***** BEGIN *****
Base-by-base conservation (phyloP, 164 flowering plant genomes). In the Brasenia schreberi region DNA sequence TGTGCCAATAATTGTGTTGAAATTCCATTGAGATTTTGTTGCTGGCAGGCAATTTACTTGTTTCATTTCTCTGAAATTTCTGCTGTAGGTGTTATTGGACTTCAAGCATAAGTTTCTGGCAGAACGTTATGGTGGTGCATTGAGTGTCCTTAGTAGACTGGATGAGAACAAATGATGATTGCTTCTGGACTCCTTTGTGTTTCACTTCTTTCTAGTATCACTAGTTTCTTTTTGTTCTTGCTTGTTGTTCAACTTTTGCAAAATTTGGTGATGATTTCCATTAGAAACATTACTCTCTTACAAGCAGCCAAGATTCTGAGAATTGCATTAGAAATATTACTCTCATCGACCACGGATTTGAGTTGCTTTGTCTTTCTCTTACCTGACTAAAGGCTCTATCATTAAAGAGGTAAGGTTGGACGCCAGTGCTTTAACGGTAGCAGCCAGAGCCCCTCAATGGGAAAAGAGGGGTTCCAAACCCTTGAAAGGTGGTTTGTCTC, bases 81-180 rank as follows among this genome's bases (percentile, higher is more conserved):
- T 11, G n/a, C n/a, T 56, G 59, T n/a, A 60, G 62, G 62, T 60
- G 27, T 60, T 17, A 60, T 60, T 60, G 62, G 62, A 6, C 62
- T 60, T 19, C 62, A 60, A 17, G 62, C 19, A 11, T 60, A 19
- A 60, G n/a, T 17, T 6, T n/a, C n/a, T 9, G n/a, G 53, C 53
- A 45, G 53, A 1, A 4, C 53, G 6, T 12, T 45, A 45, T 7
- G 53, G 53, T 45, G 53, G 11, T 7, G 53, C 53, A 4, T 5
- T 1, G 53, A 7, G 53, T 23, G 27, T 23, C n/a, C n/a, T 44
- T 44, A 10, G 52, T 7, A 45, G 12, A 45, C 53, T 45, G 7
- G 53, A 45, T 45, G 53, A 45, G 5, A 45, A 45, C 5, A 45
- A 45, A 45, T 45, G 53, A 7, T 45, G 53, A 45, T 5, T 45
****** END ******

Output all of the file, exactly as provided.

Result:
Base-by-base conservation (phyloP, 164 flowering plant genomes). In the Brasenia schreberi region DNA sequence TGTGCCAATAATTGTGTTGAAATTCCATTGAGATTTTGTTGCTGGCAGGCAATTTACTTGTTTCATTTCTCTGAAATTTCTGCTGTAGGTGTTATTGGACTTCAAGCATAAGTTTCTGGCAGAACGTTATGGTGGTGCATTGAGTGTCCTTAGTAGACTGGATGAGAACAAATGATGATTGCTTCTGGACTCCTTTGTGTTTCACTTCTTTCTAGTATCACTAGTTTCTTTTTGTTCTTGCTTGTTGTTCAACTTTTGCAAAATTTGGTGATGATTTCCATTAGAAACATTACTCTCTTACAAGCAGCCAAGATTCTGAGAATTGCATTAGAAATATTACTCTCATCGACCACGGATTTGAGTTGCTTTGTCTTTCTCTTACCTGACTAAAGGCTCTATCATTAAAGAGGTAAGGTTGGACGCCAGTGCTTTAACGGTAGCAGCCAGAGCCCCTCAATGGGAAAAGAGGGGTTCCAAACCCTTGAAAGGTGGTTTGTCTC, bases 81-180 rank as follows among this genome's bases (percentile, higher is more conserved):
- T 11, G n/a, C n/a, T 56, G 59, T n/a, A 60, G 62, G 62, T 60
- G 27, T 60, T 17, A 60, T 60, T 60, G 62, G 62, A 6, C 62
- T 60, T 19, C 62, A 60, A 17, G 62, C 19, A 11, T 60, A 19
- A 60, G n/a, T 17, T 6, T n/a, C n/a, T 9, G n/a, G 53, C 53
- A 45, G 53, A 1, A 4, C 53, G 6, T 12, T 45, A 45, T 7
- G 53, G 53, T 45, G 53, G 11, T 7, G 53, C 53, A 4, T 5
- T 1, G 53, A 7, G 53, T 23, G 27, T 23, C n/a, C n/a, T 44
- T 44, A 10, G 52, T 7, A 45, G 12, A 45, C 53, T 45, G 7
- G 53, A 45, T 45, G 53, A 45, G 5, A 45, A 45, C 5, A 45
- A 45, A 45, T 45, G 53, A 7, T 45, G 53, A 45, T 5, T 45